Coasting down the hill on my bike, I turn my head and there it is, a dark angelic form, big as an eagle, soaring just off my left shoulder. We cruise together for a spell, then the bird banks away, the low sun laying a rosy tint on its black feathers. Ahead, hundreds circle low, turning the sky into a swimming confusion of slicing dark lines.
As dusk approaches, the vultures gather in tall pines and oaks around Sewanee’s downtown, clumping by the dozen on high branches. They settle slowly, restlessly hissing at new arrivals and flailing their huge wings at neighbors. With a start, the whole group startles into wheeling flight, then returns to roost with flustering feathers.
This roost formed last year in early winter, grew into a gathering of two to three hundred birds, then dissolved as spring wore on. This winter they are back. The talk in town often drifts their way. Why so many? Are they drawn to some hidden bounty of dead animals? Might a leaking gas pipeline be luring them? What danger do they pose?
I suspect that several factors have converged to bring us this spectacular daily display. One of these causes is the regional increase in vulture abundance. DDT’s effects are no longer felt by these birds, fewer people shoot them, and as deer and small mammal populations have increased, the vultures’ food has become more plentiful.
In addition to this long-term trend, the record-breaking warmth of the last two winters also likely contributes to the recent increase in vultures in our area. Birds that previously would have flown to Florida or Mexico may have curtailed their migration. Why wing to Veracruz when you can dine on ‘possum and venison in a relatively balmy Tennessee or Georgia?
Local changes also play a role. Until last winter, the vultures were roosting here, but mostly out of sight in the valleys and mountain slopes. Why the move? We cannot know for sure, but it may be that these vultures have discovered that no-one harasses or shoots them here in town. It may also be slightly warmer. Like some other native animals, they have found that lingering near human habitation may bring benefits.
The vultures in town are gathering to sleep, not to feed. On all but the most dismal days they disperse every morning, surveying the surrounding countryside for food. They return to sleep in the safety of a group. Certainly any dead animal near the roost gets eaten promptly (a dead deer on the highway near town was snarfed within a couple of days), but feeding is not the purpose of this gathering. Nor can gas leaks explain the behavior. The birds are congregating away from the gas pipeline and show no attraction to any of the gas pumping stations in town.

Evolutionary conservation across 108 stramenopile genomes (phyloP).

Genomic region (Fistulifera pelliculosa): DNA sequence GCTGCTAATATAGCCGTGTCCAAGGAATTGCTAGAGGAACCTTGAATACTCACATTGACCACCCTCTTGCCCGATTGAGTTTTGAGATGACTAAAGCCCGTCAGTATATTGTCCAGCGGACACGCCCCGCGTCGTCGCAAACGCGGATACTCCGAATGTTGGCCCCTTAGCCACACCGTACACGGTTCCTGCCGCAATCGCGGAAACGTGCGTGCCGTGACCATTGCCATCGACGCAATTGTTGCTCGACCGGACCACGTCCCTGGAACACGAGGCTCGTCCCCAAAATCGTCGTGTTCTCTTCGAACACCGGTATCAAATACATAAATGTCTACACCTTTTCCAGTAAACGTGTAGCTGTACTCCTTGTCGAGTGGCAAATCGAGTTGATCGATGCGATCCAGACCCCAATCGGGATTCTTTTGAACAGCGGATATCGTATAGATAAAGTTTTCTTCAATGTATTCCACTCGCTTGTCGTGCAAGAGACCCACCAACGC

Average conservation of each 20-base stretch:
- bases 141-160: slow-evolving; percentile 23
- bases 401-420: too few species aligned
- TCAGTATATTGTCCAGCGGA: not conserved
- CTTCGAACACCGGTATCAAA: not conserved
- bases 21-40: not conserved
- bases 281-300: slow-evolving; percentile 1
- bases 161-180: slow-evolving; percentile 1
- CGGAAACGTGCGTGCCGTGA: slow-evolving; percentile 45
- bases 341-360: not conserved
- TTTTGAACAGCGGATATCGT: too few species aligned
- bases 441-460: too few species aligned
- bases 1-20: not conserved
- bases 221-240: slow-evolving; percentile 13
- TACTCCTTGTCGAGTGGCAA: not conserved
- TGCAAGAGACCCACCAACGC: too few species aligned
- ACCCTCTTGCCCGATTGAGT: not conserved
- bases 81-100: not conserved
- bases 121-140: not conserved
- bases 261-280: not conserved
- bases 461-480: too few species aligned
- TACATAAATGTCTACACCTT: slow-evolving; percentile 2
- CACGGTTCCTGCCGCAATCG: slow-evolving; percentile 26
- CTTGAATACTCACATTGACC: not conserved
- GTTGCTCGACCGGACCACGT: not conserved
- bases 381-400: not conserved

Do the birds present a danger to humans or pets? My research indicates that dangers are few. If the roosts get larger and persist for many years, their fecal matter might accumulate and start to smell. These droppings are no more threatening than those of other birds; indeed vultures’ powerful guts probably kill more bacteria than the guts of other bird species. Temporary winter roosts present less of a problem in this regard than permanent roosts located further south (where some vultures have, in addition to depositing guano, turned into vandals). Another threat is unlikely, but memorable: vultures defend themselves by vomiting on their assailants, so it is possible that foolhardy hazers of the roost might get an unpleasant (and potentially bacteria-laden) shower. This outcome can be avoided with some common sense. Don’t climb roost trees. And remember the ornithologists’ Golden Rule: keep your mouth shut when you look up.
Of all the species that I researched for The Forest Unseen, vultures were perhaps the one that most changed my everyday experience. I see them many times each day, yet until I knew just how fabulous they are at purging the land of dead animals, my appreciation for their lives was far too limited. No other animal removes carrion with such unassuming efficacy. A vulture gut will kill anthrax and other bacteria, a feat that no other scavenger can match. The near extinction of vultures in India has underscored their importance. As vultures declined, the populations of other scavengers surged, leading to a plague of feral dogs and rabies (and problems for people who use vultures for funerary purposes).
Being followed on my bike by a death-eating scavenger was, therefore, an unexpected delight. The dark forms that soar overhead or sit hunched in tall oak trees are to be admired. Their easy, loping wingbeats are beautiful memento mori, sky burials for the thousands of animals that live and die on this mountain. Like living prayer flags, their presence delivers a very real ecological blessing on the land below.